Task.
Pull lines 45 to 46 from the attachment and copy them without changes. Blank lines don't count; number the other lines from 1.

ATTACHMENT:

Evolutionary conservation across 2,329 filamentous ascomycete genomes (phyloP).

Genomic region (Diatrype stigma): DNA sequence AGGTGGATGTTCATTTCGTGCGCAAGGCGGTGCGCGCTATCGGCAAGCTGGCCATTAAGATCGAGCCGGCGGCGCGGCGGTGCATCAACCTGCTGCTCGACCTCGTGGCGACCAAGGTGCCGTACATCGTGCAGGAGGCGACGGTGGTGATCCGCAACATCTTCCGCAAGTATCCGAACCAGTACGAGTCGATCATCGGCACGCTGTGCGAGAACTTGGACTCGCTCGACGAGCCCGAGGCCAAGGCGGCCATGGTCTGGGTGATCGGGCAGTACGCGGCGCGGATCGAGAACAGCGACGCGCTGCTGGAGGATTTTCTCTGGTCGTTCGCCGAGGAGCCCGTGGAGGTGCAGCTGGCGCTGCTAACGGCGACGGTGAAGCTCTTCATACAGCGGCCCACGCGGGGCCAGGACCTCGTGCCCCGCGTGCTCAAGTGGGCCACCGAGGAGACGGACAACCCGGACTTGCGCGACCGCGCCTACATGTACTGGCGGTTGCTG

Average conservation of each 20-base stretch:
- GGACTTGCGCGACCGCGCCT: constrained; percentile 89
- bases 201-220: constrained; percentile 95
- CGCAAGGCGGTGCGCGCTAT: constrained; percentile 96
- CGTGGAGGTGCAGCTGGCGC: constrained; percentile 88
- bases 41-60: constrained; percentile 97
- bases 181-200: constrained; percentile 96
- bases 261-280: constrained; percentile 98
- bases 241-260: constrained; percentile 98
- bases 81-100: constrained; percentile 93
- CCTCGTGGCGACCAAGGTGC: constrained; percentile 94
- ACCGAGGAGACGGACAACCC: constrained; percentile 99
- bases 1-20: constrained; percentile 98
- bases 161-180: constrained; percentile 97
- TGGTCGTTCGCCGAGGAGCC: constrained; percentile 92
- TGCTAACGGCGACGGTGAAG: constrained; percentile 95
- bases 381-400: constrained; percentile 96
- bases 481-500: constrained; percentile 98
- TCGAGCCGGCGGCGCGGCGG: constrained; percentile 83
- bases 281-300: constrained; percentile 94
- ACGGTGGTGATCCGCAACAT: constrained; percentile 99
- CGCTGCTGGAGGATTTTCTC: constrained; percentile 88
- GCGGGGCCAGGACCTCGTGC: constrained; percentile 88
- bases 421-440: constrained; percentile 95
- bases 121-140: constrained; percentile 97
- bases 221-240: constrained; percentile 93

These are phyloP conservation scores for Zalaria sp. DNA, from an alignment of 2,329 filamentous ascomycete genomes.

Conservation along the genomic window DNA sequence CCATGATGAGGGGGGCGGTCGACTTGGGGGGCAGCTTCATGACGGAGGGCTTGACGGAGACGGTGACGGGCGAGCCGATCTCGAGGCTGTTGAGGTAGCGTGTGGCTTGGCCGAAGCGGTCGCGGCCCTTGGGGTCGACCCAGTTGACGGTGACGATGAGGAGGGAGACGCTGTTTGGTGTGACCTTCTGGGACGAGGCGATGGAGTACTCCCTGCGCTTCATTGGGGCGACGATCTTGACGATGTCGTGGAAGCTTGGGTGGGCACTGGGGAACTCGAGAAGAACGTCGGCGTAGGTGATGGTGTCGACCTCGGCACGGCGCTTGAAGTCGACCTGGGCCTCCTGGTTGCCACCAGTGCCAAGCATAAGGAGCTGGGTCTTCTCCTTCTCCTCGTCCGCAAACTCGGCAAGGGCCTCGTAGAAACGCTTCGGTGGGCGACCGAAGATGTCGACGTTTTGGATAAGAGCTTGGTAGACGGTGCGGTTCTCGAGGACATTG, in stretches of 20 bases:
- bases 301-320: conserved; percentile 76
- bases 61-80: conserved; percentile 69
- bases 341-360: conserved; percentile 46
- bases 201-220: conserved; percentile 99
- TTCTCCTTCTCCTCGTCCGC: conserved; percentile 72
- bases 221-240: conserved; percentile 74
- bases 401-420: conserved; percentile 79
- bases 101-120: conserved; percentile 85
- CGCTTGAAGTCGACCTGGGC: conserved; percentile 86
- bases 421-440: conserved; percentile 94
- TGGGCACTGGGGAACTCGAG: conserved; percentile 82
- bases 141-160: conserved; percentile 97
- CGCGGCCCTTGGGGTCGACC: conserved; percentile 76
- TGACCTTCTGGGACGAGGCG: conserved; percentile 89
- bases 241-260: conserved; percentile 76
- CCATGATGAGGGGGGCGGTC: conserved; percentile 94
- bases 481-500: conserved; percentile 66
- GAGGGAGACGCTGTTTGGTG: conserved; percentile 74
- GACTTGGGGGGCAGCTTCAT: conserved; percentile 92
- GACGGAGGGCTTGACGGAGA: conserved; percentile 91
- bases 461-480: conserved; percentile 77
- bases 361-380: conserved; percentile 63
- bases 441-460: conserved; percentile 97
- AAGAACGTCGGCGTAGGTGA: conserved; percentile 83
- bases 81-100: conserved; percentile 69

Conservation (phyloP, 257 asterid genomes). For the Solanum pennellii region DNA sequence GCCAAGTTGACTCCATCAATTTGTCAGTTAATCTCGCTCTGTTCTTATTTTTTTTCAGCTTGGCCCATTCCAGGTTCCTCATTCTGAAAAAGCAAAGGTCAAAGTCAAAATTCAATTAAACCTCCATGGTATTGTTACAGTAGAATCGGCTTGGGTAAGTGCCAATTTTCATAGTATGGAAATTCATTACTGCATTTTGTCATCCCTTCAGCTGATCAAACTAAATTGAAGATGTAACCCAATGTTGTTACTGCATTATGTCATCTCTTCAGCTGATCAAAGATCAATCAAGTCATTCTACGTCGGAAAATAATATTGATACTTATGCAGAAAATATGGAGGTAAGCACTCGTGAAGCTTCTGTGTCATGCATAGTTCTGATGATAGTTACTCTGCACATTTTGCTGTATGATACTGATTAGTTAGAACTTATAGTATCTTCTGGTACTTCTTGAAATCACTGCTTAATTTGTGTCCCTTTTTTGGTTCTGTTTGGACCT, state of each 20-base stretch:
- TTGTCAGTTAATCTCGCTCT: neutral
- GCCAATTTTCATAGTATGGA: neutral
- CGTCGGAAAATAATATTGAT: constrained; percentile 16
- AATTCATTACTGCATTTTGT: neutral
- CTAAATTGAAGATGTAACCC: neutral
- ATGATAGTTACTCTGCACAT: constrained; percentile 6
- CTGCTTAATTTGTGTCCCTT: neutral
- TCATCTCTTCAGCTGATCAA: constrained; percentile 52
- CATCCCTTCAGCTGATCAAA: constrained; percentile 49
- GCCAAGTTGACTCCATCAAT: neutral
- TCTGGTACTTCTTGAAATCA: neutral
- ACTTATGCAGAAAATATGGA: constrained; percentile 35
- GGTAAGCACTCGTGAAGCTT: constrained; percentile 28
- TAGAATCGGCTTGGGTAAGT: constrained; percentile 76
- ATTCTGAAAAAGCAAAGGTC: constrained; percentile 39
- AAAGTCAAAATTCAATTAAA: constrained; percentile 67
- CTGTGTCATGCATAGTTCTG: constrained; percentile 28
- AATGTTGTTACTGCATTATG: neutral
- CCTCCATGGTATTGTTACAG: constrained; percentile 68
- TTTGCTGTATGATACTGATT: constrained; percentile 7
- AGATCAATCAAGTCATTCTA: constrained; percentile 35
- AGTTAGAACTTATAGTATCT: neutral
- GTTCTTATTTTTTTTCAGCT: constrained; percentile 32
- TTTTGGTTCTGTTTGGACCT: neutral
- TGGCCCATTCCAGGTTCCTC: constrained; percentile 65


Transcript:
- bases 241-260: conserved; percentile 76
- CCATGATGAGGGGGGCGGTC: conserved; percentile 94